Keesler uses VR to strengthen partnerships with community

  • Published
  • By Airman 1st Class Spencer Tobler
  • 81st Training Wing Public Affairs

In an effort to draw awareness to Keesler’s flying training mission, local city development managers and civic leaders used virtual reality and watched live aerial demonstrations, here, Jan. 23.

The 403rd Reserve Wing and 81st Training Group held briefings, workshops, and demonstrations to illustrate how development decisions made in the local community could potentially compromise Keesler’s flying mission.

“We wanted to give the civic leaders an idea of what we look at as airfield operations professionals,” said Tech Sgt. Andrew Meyer, 334th Training Squadron instructor supervisor. “We wanted to explain exactly how we serve the Air Force mission in our flying community and exactly what that means for partnerships with the local area.”

The 334th Training Squadron offered civic leaders a chance to use virtual reality to demonstrate why and how certain developments could harm Keesler’s air traffic. The 334th TRS prepared diagrams and graphics to illustrate how to take preventative action to reduce negative impact to the C-130J Super Hercules flying mission. The virtual reality helped explain the diagrams through imaginary surfaces, and mock ups of Keesler’s airspace.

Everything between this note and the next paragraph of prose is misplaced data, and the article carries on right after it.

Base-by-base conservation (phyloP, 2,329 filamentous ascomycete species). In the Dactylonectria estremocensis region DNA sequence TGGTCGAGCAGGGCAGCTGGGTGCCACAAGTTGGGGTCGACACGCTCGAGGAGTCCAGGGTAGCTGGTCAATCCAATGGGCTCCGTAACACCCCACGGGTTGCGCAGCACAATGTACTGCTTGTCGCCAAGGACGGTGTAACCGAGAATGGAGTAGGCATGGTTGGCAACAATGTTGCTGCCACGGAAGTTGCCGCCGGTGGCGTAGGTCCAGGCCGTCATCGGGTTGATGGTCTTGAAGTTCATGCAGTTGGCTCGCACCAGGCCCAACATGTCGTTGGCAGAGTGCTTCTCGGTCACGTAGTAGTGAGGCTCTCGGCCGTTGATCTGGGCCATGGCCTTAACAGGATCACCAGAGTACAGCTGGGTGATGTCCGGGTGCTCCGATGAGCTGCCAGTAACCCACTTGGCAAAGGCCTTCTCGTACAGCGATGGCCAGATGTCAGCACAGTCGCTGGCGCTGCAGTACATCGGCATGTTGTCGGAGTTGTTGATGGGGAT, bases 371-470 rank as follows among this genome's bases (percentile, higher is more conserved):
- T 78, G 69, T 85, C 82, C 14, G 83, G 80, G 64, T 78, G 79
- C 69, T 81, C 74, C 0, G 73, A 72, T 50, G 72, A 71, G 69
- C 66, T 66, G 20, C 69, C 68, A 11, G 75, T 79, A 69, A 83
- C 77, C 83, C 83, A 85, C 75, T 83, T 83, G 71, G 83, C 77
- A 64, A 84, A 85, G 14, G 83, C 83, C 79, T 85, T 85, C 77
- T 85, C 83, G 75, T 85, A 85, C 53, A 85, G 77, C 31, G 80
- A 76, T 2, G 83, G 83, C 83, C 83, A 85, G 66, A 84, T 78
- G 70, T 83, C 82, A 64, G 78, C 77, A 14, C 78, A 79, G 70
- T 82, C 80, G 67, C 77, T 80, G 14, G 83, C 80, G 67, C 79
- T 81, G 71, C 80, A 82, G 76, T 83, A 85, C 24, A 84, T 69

“Imaginary surfaces are an extremely difficult concept,” said Meyer. “I can give you examples and references but it doesn’t really resonate until I put you in an environment where you actually get to see it.  The virtual reality system is key when trying to convey something that cannot be seen in a visual context.”

Meyer believes his workshop demonstrates the excellent partnership that Keesler has with the surrounding community.

“We want our community to grow while still supporting military operations,” said Meyer. “We’re making sure our operations can co-exist and still allow for maximum development on the gulf coast.”